But here is the thing that we were not prepared for at all, not even a little bit: This little car raffle, the raffle that was supposed to run on auto-pilot? It did not even have an auto-pilot button, nor, it turned out, a working engine. Due to an unforeseen complication early on, we pretty much had to start at zero and revamp the entire process so that the raffle could actually raise money for the school. So no longer was this going to be only a spring project, but more likely one that required a fair amount of work in the fall, as well. No problem, though, because we stupidly kept thinking that the more organized we were, the more stuff we did early, the less there would be to do at the end.
Yeah … ummm, no.
It should be noted at this point that I am what some might consider a little on the, how do you say it gently, competitive side. So, when we took on this challenge, I pretty much told Lisa that I would do it with her, but ONLY if we agreed from the beginning that we would run the most successful car raffle the school had ever seen. She was all, “Yeah, I am sure it will be good, we can definitely make it a success,” but didn’t seem to get my level of intensity. [A few games of Scattergories later, I had a bit of an idea. -Lisa]
By the end, she definitely wished she had listened a little more carefully that day. So, our little car raffle, that was only going to require work in the spring, started the prior May (albeit briefly), got a little more involved by October (you know, the season called fall) and by January (yes, that would be WINTER) literally had us working on some aspect of it EVERY. SINGLE. DAY.
We gave up our Spring Break completely to stuff envelopes, print labels, and put together packets. [Thank you, corner booth at Panera Bread, for being our official Car Raffle headquarters. -Lisa] To our credit, we managed to throw an amazing kick-off pep rally for the raffle sales, which earned us plenty of kudos from the students and the staff, and honestly when you have worked that hard on something, it is quite personally gratifying to be told that you did a great job.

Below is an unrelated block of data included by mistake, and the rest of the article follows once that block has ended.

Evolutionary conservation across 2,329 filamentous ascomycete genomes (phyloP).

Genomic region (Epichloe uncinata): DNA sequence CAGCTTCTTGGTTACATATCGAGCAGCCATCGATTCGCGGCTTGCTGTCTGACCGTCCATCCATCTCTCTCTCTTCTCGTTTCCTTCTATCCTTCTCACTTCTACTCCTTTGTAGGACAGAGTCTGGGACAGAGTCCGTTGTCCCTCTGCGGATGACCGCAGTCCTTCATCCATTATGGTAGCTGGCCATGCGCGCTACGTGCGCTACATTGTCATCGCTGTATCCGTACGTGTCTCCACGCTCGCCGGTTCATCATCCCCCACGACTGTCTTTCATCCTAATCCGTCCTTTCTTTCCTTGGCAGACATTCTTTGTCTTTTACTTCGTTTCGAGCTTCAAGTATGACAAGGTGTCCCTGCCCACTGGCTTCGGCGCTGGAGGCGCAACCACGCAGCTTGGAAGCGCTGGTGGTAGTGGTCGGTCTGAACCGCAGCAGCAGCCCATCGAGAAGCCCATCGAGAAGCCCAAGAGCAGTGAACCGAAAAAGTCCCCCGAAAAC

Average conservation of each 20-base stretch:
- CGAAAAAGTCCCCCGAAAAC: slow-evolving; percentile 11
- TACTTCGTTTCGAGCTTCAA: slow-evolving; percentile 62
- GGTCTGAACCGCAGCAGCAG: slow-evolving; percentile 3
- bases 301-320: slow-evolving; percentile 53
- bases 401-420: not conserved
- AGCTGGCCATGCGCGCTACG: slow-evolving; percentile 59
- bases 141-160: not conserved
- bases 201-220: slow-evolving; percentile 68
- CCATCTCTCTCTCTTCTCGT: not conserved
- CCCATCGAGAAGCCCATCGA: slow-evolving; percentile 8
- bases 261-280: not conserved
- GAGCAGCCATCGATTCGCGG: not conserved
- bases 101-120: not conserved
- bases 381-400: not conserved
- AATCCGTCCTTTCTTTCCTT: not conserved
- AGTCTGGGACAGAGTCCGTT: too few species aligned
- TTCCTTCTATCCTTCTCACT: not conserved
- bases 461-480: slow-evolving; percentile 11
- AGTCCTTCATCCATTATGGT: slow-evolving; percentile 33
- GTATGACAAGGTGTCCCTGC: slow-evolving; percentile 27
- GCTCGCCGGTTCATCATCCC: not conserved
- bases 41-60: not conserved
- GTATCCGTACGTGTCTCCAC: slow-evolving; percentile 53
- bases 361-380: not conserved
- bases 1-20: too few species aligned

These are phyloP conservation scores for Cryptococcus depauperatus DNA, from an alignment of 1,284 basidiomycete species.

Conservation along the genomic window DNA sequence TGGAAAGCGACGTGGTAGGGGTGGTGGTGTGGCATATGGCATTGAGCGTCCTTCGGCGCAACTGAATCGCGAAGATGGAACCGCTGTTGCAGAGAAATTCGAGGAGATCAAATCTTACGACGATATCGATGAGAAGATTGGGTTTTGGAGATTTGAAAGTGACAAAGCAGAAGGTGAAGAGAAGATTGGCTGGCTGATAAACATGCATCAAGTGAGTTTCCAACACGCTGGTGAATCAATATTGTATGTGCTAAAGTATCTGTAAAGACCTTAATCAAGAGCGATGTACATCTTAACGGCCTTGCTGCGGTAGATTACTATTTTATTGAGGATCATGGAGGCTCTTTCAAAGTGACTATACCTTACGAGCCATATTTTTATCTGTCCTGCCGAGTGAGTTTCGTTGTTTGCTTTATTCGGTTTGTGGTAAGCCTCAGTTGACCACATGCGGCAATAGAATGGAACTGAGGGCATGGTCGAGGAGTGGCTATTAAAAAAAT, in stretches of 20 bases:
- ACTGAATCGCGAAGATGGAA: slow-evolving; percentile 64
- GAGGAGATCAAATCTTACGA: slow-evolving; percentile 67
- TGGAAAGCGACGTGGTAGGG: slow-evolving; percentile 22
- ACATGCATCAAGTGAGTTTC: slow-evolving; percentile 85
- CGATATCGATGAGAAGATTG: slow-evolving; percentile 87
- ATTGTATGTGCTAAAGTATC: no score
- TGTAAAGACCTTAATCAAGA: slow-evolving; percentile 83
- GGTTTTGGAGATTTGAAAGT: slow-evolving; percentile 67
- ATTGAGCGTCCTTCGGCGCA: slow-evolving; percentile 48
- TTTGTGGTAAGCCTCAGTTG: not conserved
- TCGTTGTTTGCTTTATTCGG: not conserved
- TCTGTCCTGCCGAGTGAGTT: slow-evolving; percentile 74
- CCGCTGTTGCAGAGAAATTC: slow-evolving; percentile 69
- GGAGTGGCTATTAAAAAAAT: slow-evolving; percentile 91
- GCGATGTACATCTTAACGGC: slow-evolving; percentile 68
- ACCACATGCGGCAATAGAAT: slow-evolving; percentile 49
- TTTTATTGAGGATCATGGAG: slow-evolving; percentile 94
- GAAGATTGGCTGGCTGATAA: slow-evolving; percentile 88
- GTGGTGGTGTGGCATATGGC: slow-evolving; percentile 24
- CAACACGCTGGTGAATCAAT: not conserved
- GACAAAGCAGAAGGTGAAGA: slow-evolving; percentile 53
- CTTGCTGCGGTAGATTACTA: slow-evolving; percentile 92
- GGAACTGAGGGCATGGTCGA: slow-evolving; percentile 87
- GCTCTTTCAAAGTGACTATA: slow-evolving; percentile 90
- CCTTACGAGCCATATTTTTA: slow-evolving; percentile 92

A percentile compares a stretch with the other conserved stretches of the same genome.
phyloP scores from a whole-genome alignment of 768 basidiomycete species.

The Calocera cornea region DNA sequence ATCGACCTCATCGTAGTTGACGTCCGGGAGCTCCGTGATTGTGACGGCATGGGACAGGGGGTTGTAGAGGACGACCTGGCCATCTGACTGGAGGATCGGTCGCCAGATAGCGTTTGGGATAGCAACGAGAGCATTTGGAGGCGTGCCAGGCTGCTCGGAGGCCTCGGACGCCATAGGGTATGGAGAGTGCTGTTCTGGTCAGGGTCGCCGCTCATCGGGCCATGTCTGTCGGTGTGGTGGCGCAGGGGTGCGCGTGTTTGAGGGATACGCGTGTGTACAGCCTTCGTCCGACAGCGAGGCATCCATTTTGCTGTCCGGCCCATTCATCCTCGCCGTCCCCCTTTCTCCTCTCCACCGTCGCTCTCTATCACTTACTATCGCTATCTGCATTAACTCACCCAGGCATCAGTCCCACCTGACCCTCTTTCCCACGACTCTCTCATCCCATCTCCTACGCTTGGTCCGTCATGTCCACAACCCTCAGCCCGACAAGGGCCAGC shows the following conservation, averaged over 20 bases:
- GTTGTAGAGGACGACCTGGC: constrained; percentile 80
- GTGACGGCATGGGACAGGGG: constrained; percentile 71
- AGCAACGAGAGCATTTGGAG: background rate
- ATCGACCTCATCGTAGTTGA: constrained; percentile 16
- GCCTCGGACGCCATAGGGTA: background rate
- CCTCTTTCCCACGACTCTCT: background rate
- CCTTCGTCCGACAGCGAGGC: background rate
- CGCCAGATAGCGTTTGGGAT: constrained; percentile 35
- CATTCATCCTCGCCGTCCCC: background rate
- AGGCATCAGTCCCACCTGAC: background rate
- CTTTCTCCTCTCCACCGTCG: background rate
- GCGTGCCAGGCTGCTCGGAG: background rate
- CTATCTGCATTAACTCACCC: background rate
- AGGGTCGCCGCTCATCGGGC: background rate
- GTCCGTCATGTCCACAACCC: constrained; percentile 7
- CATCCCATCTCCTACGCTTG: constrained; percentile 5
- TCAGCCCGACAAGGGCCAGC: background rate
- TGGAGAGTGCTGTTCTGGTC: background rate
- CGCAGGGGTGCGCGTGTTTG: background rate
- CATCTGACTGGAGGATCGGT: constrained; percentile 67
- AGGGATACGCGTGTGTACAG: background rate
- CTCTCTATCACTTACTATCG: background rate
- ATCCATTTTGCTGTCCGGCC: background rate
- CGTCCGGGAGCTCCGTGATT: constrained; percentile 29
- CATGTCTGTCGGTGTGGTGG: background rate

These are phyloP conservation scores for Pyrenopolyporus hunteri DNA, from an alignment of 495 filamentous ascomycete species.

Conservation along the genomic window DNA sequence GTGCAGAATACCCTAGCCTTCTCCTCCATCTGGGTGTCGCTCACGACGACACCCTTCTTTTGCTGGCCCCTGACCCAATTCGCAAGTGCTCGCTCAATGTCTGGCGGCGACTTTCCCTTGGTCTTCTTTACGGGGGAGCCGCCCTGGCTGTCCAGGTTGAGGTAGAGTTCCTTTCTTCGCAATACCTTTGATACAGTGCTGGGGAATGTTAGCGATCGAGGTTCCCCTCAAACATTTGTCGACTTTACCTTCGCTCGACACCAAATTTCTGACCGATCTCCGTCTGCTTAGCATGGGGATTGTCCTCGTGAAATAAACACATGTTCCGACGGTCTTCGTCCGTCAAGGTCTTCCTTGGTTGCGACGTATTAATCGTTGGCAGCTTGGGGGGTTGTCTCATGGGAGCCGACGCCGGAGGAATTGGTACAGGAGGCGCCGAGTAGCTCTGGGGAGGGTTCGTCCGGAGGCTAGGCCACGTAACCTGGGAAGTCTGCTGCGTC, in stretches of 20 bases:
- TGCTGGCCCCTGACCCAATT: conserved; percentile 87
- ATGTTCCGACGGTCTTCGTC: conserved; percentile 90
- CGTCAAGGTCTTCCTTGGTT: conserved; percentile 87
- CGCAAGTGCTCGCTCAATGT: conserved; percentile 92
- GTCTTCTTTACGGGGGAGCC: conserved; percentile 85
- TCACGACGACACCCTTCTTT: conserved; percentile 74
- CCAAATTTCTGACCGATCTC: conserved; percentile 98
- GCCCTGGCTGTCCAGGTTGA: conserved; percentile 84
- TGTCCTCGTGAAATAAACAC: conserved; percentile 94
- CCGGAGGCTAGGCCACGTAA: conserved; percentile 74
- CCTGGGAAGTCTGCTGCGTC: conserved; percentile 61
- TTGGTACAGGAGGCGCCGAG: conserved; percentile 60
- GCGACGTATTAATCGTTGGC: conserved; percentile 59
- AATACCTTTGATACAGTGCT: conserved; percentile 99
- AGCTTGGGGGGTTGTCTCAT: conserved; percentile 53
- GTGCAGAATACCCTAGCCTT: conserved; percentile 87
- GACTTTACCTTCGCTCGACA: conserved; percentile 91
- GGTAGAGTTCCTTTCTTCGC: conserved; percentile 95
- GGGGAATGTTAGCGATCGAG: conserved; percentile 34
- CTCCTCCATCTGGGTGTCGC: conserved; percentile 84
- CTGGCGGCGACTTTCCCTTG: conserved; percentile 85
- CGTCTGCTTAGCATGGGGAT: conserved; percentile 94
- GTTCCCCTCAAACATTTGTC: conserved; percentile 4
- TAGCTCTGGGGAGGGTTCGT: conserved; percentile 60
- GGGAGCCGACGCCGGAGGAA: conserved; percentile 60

The closest we will ever come to being Oprah on her “Favorite Things” show was telling a gym full of school kids that by selling tickets they could win a gift certificate to Ben & Jerry’s! [The kids were actually even more excited than the Oprah audience below! Free Ben & Jerry’s definitely leads to hysteria the elementary school set! -Lisa]
We then spent every single day of the following three weeks counting tickets, spending way too much of our own money at Starbucks [Our happiest place on earth -Lisa], passing out prizes, counting money, and checking and doubling checking spreadsheets … until the final week, which honestly culminated in so many tickets being turned in at once that we counted from 8:30am until 3:30pm, and then resumed from 8pm until 2am, only to begin again the next morning.
But in the end, we did it.
We did accomplish arguably the most successful car raffle in school history. We started and we finished. We had some fantastic help along the way, but really mostly, we had each other, and I cannot imagine having done it with anyone else. [Me either, friend! -Lisa]
Lisa and I both vowed it would be years before we would volunteer again. But much like “the mommy amnesia” that allows you to forget the trials of pregnancy and life with a newborn thus allowing you to have another baby, here we are two years later back on the volunteer scene. We both have a bi-weekly gig in the front office, we have both signed up for numerous party duties in the classroom, AND Lisa has even agreed to be a class parent for Lucy’s class. But we are out of the car raffle business. Permanently.